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An expose of the baby-profiteering racket as told through the story of an unwed-mother. whose family and friends start an investigation as to the whereabouts of her baby. This leads to and through an organized gang led by a society matron. The girl is found dead and while it looks like a suicide, the girl's sister and a newspaper reporter think it is murder. Written by
Les Adams <email@example.com>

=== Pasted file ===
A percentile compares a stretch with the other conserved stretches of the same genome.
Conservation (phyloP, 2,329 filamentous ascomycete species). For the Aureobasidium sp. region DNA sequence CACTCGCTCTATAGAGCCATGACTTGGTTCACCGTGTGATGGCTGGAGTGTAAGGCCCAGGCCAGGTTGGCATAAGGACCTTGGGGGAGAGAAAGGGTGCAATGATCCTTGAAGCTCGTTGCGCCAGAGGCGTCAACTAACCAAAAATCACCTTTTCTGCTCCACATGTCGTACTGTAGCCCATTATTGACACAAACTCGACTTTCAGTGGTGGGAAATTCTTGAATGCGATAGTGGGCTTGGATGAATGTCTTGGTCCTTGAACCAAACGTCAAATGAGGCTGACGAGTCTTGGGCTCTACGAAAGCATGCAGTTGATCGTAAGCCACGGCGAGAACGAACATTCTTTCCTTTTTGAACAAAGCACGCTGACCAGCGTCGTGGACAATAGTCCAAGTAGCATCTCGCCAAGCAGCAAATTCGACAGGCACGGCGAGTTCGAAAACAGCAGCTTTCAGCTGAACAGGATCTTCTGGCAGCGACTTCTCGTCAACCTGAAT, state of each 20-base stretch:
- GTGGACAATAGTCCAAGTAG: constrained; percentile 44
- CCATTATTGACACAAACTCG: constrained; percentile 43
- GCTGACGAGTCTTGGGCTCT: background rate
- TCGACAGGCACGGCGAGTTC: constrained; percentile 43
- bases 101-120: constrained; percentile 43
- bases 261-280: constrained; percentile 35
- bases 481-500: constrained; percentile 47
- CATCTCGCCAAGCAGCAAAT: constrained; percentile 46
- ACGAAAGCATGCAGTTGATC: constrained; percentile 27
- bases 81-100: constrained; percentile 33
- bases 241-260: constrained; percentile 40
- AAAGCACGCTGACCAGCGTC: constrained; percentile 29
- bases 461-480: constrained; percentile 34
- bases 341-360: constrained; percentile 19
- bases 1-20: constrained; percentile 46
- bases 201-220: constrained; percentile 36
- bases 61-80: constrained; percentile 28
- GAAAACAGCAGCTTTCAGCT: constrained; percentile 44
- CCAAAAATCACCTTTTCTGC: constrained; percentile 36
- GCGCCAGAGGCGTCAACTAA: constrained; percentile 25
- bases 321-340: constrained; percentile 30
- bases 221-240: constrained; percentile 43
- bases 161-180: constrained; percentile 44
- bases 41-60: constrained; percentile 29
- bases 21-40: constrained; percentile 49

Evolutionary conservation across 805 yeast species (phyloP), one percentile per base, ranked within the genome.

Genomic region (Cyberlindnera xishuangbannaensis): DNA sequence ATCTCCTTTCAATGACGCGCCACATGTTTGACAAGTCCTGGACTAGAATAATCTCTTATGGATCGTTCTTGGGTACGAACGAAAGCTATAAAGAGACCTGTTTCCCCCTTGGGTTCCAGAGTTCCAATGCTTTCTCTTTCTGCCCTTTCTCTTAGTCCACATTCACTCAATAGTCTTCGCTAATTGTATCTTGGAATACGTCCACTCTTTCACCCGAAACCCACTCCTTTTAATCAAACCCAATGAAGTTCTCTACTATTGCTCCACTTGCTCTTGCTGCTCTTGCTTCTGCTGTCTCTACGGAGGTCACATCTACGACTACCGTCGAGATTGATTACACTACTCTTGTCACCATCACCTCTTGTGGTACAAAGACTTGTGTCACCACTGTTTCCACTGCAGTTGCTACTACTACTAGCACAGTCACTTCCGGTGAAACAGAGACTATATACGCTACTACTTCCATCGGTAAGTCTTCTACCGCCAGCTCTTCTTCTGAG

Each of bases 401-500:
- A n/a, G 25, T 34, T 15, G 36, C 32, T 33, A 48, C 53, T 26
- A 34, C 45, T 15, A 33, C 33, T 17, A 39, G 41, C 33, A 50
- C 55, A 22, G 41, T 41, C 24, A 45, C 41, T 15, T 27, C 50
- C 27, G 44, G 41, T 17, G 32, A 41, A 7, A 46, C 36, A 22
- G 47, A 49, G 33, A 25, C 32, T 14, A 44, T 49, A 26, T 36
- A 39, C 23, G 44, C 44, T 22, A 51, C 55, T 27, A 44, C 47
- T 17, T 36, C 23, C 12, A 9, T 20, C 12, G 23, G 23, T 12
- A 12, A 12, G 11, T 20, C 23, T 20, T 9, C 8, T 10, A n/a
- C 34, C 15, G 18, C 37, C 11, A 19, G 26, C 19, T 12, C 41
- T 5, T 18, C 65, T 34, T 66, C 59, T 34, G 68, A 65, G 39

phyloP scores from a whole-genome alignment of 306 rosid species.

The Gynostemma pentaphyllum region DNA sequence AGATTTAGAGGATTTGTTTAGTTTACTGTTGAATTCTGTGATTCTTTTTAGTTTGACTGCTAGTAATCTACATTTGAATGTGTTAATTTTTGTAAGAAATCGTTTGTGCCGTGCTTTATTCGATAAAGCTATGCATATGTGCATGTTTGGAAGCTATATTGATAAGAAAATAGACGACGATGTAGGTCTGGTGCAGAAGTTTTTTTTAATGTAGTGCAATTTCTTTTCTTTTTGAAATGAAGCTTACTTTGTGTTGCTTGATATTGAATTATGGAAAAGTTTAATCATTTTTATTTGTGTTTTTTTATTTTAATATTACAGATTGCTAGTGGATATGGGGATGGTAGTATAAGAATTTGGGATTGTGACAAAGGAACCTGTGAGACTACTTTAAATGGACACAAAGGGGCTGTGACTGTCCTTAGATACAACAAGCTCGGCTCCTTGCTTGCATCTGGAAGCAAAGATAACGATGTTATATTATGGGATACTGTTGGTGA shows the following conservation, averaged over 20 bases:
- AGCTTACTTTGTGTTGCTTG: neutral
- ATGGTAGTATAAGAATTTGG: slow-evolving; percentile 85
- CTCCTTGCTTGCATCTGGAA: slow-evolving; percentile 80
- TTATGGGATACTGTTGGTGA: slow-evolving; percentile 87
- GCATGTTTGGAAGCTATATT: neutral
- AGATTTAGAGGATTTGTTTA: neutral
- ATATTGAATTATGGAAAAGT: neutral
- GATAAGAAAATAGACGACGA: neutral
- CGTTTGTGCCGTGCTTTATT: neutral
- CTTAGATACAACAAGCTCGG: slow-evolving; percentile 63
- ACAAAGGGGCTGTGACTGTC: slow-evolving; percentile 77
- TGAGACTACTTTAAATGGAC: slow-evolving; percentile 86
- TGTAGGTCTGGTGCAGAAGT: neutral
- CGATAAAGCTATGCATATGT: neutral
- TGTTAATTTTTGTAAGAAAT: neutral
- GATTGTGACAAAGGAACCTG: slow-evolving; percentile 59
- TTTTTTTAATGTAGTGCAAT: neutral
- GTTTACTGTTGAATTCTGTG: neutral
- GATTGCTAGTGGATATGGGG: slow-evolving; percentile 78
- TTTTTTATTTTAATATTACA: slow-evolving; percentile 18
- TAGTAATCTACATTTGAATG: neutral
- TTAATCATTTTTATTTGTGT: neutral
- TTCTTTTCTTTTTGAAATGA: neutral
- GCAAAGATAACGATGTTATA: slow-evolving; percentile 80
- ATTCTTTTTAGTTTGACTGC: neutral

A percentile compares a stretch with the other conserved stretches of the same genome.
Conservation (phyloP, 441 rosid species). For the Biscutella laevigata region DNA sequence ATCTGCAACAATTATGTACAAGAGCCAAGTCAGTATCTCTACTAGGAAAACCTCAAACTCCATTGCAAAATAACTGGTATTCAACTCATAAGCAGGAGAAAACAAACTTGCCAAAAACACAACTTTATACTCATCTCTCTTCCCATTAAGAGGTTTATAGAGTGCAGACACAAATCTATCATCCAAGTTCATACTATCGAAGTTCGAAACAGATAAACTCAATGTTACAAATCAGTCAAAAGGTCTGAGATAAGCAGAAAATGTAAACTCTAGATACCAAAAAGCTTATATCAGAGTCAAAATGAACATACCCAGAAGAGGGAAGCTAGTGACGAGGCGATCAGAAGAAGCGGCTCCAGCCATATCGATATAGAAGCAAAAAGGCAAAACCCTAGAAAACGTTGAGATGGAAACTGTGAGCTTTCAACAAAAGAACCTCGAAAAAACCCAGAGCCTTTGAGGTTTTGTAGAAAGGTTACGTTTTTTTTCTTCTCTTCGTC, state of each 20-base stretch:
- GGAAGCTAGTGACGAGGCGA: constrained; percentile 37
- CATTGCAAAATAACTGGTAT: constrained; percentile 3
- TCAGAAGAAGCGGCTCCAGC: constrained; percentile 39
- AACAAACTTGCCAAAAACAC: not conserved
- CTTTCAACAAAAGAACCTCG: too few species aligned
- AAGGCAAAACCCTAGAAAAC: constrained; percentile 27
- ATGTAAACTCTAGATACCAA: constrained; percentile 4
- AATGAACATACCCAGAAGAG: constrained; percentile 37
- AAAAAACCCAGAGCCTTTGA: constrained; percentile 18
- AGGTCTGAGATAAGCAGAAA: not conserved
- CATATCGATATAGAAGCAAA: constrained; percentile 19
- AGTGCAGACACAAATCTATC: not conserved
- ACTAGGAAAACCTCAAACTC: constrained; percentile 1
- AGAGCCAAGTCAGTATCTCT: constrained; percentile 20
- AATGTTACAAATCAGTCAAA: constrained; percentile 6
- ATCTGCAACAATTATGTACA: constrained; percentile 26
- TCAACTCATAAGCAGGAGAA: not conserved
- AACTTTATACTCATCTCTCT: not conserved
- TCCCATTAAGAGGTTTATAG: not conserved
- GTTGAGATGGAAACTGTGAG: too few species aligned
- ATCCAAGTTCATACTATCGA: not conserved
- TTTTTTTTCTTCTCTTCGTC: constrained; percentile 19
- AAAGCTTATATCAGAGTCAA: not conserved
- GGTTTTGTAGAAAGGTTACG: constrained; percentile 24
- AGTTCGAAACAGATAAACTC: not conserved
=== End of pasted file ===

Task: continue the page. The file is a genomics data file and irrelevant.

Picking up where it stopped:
This excellent thriller deals with the sale of stolen babies by baby broker racketeers. It is thus more relevant to today, when this problem is much more widespread, than it was in 1949. The plot is sound, the script first rate, and the acting is extremely good. It is interesting to see an early Jeff Chandler performance, in a supporting role, before his hair went prematurely white, and when he was so thin he looked like he needed a good meal. There is some crackling dialogue: 'I couldn't sleep, so I took my gun for a walk,' and 'The idea of you going straight is like a vulture becoming a vegetarian.' Raymond Burr, to whom the latter remark is addressed, is a heavy of suitably sour disposition. Dennis O'Keefe is an excellent clean-cut B hero, and Gale Storm is a rather sombre and expressionless 'good girl' from a small town who has come to the wicked city in search of her murdered sister and her stolen baby; she is convincing, though unexciting. A sinister sub-plot about the father of the two sisters making his daughter get rid of her illegitimate baby seems to have been cut because it was too shocking, but enough of it survives to show that it was clearly once there. Maybe the producers thought they had enough of a social message without getting that grim and frightening their audiences further. The sale of stolen babies was an issue that needed raising, and it was thoroughly portrayed in this film well ahead of its time. The director, Joseph Newman, did an excellent job, and at one point showed off by cutting from a match being struck by one character to a lit match being used by another character. Every thriller director is entitled to at least one arty moment, especially if it hypes the pace of the action, though this was probably in the script by Irwin Gielgud. Probably the few good one-liners constituted the 'extra dialogue' by William Bowers.
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